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Adams v. Toysr'Us-Delaware, Inc.

United States District Court, N.D. California

January 29, 2015

CHARLENE ADAMS, Plaintiff,
v.
TOYS R' U.S. — DELAWARE, INC., Defendant.

ORDER DENYING MOTION TO REMAND Re: Dkt. No. 9

MARIA-ELENA JAMES, Magistrate Judge.

INTRODUCTION

Plaintiff Charlene Adams ("Plaintiff") filed this putative class action in Alameda County Superior Court, alleging that Defendant Toys R' Us-Delaware, Inc. ("Defendant") violated California labor laws by failing to reimburse its employees for mileage expenses. Compl. at 2, Dkt. No. 1-1. Defendant removed the case to this Court pursuant to 28 U.S.C. § 1332, alleging that the Court has original jurisdiction under the Class Action Fairness Act of 2005 ("CAFA"). Not. of Rem. at 2-3, Dkt. No. 1. Now pending is Plaintiff's Motion to Remand the action to state court for failure to meet CAFA's amount in controversy requirement. Dkt. No. 9. The Court finds this matter suitable for disposition without oral argument and VACATES the March 5, 2015 hearing. See Fed.R.Civ.P. 78(b); Civil L.R. 7-1(b). Having considered the parties' positions, relevant legal authority, and the record in this case, the Court DENIES Plaintiff's Motion for the reasons set forth below.

BACKGROUND

Defendant is a Delaware corporation doing business in California by operating numerous retail stores throughout the state. Compl. ¶ 9. Plaintiff, a California resident, was employed by Defendant from March 2005 through November 2010 as a Key-Holder for Defendant's Dublin, California retail location, and from November 2010 through June 2013 as the Assistant Store Manager at Defendant's Fremont, California retail location. Id. ¶ 5. As a member of management, Plaintiff used her personal vehicle to perform interstore inventory transfers ("ISITs"), which included transporting inventory between stores, to replenish store supplies such as bags and computer paper, and travel to other businesses to make photocopies. Id. ¶ 1. Plaintiff alleges that Defendant employs "hundreds of employees as General Managers, Assistant Managers, Supervisors, and Key-Holders in California who travelled in their personal vehicles in order to perform ISITs on behalf of Defendants without reimbursement for the expense of mileage and wear and tear on the vehicle." Id. ¶ 12. She seeks to represent the following class:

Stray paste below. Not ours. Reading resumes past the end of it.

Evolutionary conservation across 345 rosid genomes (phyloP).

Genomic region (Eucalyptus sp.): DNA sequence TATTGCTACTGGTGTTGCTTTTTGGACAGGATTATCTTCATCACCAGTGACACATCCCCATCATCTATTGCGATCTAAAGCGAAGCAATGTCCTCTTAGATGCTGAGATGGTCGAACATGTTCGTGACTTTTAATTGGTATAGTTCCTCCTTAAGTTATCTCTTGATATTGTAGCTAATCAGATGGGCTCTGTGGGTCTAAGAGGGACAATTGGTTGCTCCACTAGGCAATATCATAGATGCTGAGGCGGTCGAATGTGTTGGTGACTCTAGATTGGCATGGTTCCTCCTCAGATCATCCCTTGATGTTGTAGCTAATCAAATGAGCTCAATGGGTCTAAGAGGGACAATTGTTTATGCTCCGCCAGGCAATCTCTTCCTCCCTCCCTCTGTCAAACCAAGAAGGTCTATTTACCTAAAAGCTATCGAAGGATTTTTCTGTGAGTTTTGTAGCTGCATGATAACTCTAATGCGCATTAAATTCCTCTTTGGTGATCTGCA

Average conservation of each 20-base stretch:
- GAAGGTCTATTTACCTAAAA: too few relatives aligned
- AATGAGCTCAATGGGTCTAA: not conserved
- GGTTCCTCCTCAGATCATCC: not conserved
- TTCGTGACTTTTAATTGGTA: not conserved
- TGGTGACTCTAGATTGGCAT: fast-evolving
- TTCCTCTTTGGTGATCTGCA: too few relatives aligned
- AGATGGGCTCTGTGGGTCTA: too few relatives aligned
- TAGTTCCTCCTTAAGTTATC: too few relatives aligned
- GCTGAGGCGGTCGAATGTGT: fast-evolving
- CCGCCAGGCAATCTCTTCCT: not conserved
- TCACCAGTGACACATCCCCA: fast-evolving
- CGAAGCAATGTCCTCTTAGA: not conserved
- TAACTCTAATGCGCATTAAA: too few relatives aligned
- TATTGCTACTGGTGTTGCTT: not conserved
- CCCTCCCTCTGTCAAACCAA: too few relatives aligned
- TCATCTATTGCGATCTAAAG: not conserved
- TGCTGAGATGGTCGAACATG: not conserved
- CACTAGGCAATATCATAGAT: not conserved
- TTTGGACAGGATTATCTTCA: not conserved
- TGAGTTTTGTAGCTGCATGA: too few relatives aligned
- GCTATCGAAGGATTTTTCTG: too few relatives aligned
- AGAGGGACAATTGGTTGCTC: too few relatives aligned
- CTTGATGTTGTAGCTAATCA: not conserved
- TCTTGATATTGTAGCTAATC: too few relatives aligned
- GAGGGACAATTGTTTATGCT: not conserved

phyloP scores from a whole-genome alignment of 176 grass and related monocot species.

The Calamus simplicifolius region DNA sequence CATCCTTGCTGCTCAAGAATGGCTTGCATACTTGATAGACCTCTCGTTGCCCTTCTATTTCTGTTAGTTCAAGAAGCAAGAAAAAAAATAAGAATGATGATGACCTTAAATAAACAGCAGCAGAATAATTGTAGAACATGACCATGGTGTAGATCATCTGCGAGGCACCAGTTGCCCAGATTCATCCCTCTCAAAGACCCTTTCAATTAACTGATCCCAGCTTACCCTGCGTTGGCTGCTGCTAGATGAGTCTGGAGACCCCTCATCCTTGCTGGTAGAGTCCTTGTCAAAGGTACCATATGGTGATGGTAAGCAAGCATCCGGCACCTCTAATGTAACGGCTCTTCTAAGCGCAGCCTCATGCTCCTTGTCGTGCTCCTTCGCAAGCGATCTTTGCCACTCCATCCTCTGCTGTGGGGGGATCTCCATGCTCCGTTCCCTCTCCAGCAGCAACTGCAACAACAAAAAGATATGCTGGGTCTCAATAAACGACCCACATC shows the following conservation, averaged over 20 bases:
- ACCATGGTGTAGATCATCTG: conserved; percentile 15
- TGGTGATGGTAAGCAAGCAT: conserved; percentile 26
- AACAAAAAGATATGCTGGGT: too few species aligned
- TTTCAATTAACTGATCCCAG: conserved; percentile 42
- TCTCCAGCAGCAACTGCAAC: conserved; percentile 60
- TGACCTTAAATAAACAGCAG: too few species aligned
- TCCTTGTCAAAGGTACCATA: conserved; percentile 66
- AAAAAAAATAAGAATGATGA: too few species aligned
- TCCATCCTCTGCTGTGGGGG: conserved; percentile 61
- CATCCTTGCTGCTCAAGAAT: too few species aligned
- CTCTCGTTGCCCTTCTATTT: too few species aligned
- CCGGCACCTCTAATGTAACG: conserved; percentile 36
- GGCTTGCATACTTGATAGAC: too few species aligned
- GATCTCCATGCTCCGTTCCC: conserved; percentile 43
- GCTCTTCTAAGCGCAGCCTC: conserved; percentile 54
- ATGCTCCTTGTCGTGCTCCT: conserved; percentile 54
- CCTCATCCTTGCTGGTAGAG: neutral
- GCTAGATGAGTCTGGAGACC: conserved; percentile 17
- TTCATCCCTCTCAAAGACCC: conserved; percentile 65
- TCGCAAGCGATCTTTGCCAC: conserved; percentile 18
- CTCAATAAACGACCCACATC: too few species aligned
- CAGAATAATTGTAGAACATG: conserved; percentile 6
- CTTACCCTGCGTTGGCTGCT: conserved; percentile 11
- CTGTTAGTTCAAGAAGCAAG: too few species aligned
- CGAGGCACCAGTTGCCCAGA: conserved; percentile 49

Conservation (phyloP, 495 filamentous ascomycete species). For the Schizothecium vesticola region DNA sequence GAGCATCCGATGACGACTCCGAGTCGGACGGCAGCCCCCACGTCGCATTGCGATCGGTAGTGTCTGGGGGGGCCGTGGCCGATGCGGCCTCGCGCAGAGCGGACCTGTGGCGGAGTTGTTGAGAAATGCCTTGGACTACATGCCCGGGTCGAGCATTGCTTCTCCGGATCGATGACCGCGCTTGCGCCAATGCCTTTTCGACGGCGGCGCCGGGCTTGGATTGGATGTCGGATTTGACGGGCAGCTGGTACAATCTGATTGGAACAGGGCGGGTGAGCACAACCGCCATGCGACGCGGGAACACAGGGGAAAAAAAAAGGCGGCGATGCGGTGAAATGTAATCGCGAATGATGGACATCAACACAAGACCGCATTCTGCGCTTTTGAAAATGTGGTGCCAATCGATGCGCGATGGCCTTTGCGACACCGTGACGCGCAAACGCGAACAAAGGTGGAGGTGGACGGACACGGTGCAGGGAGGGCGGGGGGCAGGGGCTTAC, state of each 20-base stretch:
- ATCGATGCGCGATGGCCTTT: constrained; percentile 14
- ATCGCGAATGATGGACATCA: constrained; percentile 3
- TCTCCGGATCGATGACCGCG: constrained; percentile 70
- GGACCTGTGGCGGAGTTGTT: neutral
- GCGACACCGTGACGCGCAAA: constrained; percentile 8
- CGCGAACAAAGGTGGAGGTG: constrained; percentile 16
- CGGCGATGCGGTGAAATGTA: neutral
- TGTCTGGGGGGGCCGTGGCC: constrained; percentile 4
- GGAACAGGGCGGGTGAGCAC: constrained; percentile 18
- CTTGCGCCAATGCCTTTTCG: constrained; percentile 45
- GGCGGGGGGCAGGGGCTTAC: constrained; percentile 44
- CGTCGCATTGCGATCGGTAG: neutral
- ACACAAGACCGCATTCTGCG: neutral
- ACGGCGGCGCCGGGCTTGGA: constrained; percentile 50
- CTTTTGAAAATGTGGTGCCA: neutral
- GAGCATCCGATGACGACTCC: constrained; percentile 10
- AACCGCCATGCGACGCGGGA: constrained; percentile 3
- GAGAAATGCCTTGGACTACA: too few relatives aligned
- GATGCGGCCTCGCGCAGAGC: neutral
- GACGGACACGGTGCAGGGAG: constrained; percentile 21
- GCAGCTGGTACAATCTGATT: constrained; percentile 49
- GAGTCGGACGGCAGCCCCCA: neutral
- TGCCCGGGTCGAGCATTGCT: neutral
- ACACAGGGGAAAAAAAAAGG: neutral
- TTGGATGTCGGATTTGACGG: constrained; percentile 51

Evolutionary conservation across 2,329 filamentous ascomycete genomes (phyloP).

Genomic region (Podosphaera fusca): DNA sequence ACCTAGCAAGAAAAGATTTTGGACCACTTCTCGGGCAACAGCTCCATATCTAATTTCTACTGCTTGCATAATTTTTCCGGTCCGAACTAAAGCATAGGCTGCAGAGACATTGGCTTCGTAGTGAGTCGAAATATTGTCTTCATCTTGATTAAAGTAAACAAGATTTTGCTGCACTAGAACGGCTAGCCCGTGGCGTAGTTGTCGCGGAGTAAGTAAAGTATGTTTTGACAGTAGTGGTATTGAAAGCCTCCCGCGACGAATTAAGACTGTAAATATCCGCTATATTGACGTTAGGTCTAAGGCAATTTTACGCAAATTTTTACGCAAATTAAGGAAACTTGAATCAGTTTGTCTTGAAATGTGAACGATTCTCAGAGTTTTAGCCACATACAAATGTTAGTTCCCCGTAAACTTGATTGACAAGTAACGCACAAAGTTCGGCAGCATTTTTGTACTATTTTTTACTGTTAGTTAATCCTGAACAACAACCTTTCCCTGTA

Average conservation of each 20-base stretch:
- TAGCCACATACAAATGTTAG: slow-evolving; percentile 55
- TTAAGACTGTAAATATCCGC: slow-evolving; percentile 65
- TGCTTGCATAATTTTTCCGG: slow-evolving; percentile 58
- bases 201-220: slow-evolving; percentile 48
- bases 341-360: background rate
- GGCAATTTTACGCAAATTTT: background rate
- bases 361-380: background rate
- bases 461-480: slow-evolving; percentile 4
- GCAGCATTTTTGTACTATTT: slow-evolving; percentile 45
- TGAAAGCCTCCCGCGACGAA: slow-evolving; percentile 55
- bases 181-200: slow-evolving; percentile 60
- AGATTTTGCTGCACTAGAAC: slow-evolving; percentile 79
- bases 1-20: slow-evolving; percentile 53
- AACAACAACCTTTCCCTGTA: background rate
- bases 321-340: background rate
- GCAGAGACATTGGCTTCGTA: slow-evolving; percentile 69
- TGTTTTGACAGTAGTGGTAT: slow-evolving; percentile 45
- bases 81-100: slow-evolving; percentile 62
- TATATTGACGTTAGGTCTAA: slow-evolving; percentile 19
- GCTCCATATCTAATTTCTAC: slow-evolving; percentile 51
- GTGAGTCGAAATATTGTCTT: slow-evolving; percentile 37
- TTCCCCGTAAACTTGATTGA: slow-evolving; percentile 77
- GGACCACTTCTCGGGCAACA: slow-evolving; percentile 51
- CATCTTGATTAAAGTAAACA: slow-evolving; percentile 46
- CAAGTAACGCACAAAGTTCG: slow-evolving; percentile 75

All current and former employees of Toys R' Us-Delaware, Inc. who were employed at retail locations in the State of California, and who were authorized to use their personal vehicle to transfer products between their primary store location and any of Defendants' other locations, on behalf of the Defendants... from November 12, 2010 through the conclusion of this action.

Id. ¶ 13. Plaintiff alleges that there are at least 2, 000 class members. Id. ¶ 14.

Plaintiff filed her Complaint on November 12, 2014, alleging two causes of action: (1) failure to reimburse employees for required business expenses, Cal. Lab. Code § 2802, based on Defendant's failure to reimburse its employees for all mileage expenses; and (2) unfair business practices, Cal. Bus. & Prof. Code § 17200, et seq.

In the Jurisdiction and Venue section of her Complaint, Plaintiff alleges the following: